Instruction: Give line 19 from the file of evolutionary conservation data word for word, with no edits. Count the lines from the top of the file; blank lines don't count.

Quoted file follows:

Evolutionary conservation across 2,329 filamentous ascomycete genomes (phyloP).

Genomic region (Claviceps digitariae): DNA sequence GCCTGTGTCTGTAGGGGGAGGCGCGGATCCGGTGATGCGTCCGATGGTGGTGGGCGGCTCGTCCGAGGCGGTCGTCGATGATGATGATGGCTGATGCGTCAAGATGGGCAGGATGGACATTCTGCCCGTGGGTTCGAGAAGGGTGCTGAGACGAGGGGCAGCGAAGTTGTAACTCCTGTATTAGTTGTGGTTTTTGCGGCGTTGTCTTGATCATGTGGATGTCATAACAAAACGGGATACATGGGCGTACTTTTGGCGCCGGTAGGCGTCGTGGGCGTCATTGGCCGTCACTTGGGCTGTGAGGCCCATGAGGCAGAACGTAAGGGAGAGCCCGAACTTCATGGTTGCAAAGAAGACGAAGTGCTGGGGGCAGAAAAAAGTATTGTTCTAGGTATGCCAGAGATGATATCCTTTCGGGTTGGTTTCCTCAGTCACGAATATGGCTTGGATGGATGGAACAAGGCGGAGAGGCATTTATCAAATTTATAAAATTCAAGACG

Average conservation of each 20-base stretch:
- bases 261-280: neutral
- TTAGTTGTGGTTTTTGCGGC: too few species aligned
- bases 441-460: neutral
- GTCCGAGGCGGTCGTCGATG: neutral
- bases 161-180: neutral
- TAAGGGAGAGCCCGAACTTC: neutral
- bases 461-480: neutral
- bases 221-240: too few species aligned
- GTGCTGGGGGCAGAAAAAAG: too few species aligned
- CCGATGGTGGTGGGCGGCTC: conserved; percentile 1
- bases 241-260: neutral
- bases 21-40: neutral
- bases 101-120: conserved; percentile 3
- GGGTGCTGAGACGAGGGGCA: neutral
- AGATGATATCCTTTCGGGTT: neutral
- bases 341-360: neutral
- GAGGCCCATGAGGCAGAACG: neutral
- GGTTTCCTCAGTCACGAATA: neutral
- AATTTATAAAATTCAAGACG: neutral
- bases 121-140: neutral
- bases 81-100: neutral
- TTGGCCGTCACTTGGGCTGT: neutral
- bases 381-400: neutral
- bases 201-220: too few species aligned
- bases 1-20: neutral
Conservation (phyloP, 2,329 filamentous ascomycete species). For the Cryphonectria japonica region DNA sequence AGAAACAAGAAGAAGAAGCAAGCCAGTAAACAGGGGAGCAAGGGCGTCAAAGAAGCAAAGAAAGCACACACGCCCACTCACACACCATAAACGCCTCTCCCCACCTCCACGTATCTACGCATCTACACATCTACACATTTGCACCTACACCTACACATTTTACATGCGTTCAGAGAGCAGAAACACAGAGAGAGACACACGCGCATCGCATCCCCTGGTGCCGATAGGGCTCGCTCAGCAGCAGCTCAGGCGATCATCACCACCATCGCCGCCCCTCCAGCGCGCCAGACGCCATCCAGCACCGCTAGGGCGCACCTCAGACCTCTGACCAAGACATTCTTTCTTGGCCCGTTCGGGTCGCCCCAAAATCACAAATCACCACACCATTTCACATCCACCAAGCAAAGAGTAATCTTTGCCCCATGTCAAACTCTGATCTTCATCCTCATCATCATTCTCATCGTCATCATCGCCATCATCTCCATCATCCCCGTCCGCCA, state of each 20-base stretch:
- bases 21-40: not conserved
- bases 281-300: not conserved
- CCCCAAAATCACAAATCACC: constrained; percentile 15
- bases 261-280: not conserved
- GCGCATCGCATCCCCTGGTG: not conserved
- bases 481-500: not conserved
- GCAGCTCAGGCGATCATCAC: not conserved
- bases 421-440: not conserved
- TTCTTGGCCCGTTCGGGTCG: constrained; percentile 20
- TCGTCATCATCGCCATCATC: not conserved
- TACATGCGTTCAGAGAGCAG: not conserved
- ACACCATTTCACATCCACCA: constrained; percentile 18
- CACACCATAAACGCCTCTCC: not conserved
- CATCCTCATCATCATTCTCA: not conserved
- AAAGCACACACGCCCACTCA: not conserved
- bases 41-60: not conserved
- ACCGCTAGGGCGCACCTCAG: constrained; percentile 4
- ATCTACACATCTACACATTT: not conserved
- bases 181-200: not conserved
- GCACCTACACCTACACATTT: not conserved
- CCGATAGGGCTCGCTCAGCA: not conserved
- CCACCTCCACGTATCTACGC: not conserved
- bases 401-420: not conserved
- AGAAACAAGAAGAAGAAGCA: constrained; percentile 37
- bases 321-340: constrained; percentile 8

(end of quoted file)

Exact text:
- bases 341-360: neutral